Title: Batman: The Widening Gyre
Author: Kevin Smith
Publisher: DC Comics
Publication Date: Dec 2010
Classification: Graphic Novel
Summary from Goodreads:
As The Dark Knight stalks the night preying upon Gotham City’s criminals, Bruce Wayne spends his days getting reacquainted with former girlfriend Silver St. Cloud, who attempts to teach Bruce about trust. Meanwhile Batman has taken on a mysterious new partner in his fight against crime in Gotham City, but will his attempt at trusting someone cause him to be rewarded…or punished?
So where do I start? First off, let me explain that Batman Cacophony was an amazing story, as I have previously detailed in a previous review. Kevin Smith did such an outstanding job of revealing a new layer of the relationship between Batman and The Joker. The inner workings of the Clown Prince of Crime was captured on the panels of a graphic novel that will forever be on my list of must read’s. The introduction to a new villain added to the intrigue of this New York times best selling graphic novel and one would have to assume the follow up would continue this forward momentum as Kevin Smith has proved himself to be a fan first and a writer second, which always helps a story. However………. The Widening Gyre falls flat. Perhaps that does not accurately depict my true feelings towards this novel; it defied the laws of physics by sucking and blowing at the same time. I will, however, try to remain as objective as possible. No promises though.
What I liked:
Kevin Smith was using a technique in this story that was quite intriguing. I would not necessarily call it a flashback, but it did incorporate some scenes from Batman’s past. In the story, Batman would be reminiscing about the past in acknowlegement of certain events which were transpiring. His thoughts detailed more of what was going inside his head and that helped to add a new and welcome layer to the complexities of the Dark Knight. His past relations with Robin/Nightwing mixed in with current events made the Worlds Greatest Detective seem vulnerable, but not in a negative sense of the word. He became more relatable as opposed to being a billionaire playboy with a death wish.
What I didn’t like:
The smiling aspect of Batman is probably one of the more glaring instances of all the book. Batman is supposed to be a dark and brooding character. The circumstances surrounding his parents death is what led him to become The Batman. On that fateful night outside the movie theatre, Bruce Wayne died and The Batman was born. If one were to devote their life to living in the shadows and fighting the nitty gritty crime of Gotham City, one would suspect this individual be a stone cold character, not a smiley ball of sunshine. Batman is allowed to have his moments of humanity; that is what sets him apart from a robot. Perhaps this instances of a smiling Batman should be limited to a grin or a smirk stretching across his lips when the occasion arises, not at almost every twist and turn. Batman is also not a soft character. Do not mistake his compassion for Robin as being weak; that is another part of what makes him relatable. He takes on Robin as a sidekick to spare him from succumbing to a life of destruction. It is instead the overabundance of romance in this particular novel that irked me. Even romance has a certain place in a Batman story, but not when it overshadows the dark elements which compose the Caped Crusader. Silver St. Cloud compromises the integrity of the Batman character. Bruce Wayne can love but Batman needs to remain focued on the task at hand. It might come up from time to time, as he is human and his thoughts may wander but when he relies too much on some new character that seems to be a bit shady all because he is love sick, I CALL FOUL! This new character also breaks every hero code as he shows his face instantly after meeting Batman. His mask is also ridiculous. Batman became weak in this story and it was all done through writing and not through the events of the story. There was also no follow up in the relationship between the Bat and the Clown. As a matter of fact, none of those events were even recognized, which was very disappointing. Considering the fact that the entire Joker sequence was what made the last book so incredible and not to have a follow up or even recognize the event is an insult to the reader.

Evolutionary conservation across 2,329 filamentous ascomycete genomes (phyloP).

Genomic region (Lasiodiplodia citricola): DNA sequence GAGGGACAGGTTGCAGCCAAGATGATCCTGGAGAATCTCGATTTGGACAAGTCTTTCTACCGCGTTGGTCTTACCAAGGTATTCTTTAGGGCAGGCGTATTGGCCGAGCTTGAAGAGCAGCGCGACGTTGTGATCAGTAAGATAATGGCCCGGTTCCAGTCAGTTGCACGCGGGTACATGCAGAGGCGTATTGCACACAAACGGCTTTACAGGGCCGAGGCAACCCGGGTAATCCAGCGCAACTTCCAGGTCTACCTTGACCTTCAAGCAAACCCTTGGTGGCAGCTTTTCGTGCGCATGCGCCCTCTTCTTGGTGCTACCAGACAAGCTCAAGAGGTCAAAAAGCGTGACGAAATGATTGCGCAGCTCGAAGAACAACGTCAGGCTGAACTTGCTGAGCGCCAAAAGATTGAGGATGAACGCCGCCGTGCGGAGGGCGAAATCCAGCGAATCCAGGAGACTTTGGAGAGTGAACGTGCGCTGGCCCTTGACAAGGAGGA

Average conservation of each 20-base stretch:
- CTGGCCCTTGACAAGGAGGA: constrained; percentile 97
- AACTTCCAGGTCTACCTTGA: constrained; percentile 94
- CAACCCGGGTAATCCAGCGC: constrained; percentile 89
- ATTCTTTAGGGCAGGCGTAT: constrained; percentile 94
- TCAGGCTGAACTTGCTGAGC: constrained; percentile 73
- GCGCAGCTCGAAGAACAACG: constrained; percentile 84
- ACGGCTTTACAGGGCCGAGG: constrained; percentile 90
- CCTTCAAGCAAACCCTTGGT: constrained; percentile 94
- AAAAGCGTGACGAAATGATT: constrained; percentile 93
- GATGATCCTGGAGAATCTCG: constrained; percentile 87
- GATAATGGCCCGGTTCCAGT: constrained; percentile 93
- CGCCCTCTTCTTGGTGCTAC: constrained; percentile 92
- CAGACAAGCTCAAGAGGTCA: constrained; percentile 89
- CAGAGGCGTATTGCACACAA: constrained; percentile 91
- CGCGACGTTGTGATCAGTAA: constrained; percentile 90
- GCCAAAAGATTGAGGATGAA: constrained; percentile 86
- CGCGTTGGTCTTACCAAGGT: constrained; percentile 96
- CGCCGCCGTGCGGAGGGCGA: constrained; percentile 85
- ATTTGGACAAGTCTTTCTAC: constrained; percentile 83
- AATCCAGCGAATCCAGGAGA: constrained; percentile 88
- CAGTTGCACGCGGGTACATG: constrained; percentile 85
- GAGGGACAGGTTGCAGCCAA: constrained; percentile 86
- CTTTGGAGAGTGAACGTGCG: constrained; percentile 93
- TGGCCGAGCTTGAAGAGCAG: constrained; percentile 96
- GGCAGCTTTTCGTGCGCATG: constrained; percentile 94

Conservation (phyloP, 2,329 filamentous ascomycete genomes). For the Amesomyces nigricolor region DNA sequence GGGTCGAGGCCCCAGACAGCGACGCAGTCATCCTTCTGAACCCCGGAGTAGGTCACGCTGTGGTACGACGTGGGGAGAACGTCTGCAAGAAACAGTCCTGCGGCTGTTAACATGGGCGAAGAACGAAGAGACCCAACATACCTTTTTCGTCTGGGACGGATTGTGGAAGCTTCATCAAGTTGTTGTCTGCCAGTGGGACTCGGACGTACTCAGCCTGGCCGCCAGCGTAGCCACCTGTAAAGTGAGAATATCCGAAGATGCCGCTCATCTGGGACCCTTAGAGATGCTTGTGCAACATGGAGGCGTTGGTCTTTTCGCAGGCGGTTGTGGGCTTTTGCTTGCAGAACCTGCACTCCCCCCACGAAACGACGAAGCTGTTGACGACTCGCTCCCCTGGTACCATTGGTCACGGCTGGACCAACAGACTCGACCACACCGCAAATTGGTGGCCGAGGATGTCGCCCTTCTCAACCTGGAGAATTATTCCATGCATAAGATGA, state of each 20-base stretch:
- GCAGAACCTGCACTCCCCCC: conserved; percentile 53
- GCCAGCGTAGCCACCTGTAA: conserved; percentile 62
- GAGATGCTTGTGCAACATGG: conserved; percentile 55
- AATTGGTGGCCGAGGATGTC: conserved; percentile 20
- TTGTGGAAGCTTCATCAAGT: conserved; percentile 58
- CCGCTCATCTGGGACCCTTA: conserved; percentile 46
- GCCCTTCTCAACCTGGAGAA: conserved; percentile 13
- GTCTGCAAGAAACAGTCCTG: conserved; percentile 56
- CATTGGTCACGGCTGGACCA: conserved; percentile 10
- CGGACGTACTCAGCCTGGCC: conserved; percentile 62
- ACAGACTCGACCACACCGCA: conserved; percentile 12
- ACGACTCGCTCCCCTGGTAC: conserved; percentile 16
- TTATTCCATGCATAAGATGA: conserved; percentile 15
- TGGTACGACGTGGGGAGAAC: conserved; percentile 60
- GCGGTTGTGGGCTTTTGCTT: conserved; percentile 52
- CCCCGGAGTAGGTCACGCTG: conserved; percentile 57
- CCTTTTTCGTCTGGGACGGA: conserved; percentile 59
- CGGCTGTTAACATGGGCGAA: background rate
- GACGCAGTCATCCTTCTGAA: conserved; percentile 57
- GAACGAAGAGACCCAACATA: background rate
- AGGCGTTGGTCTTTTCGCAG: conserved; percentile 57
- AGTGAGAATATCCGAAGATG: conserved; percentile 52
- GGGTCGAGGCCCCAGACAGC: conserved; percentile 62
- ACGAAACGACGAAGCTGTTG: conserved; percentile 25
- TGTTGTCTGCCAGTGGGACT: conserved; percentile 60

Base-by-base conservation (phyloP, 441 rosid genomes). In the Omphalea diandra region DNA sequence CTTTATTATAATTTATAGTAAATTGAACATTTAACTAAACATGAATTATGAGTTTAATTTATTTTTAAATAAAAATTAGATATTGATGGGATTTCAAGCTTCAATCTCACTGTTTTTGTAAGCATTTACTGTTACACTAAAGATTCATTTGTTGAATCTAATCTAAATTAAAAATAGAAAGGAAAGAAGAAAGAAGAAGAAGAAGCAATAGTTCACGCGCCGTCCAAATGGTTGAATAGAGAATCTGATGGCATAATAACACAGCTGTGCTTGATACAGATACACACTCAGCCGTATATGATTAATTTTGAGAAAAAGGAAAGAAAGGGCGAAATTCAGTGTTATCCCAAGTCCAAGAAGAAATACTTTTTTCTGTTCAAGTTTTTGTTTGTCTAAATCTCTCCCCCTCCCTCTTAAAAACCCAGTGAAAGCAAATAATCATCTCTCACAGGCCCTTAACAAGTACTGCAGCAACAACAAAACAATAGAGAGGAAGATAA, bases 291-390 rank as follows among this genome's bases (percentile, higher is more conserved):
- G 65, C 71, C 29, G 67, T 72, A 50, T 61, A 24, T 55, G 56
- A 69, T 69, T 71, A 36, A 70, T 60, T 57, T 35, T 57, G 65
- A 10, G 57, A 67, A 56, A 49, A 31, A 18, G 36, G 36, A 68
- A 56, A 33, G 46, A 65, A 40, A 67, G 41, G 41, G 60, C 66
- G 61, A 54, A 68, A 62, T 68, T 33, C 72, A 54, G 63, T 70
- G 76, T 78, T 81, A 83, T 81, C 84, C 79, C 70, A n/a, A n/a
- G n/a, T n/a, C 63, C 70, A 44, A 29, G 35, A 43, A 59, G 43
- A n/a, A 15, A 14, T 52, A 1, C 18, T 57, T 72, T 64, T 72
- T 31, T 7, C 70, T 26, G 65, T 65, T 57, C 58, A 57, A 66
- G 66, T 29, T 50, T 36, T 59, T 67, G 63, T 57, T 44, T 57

The cliffhanger ending seemed to spurn my interest but alas, I have learned my lesson and cannot divulge the information as to why it actually might prove worthwhile to pick up Act III.
This was probably the worst Batman tale I have read as much as I remember, but I will go out on a limb and purchase Act II (if there will be an Act III). Decent artwork; severely flawed story.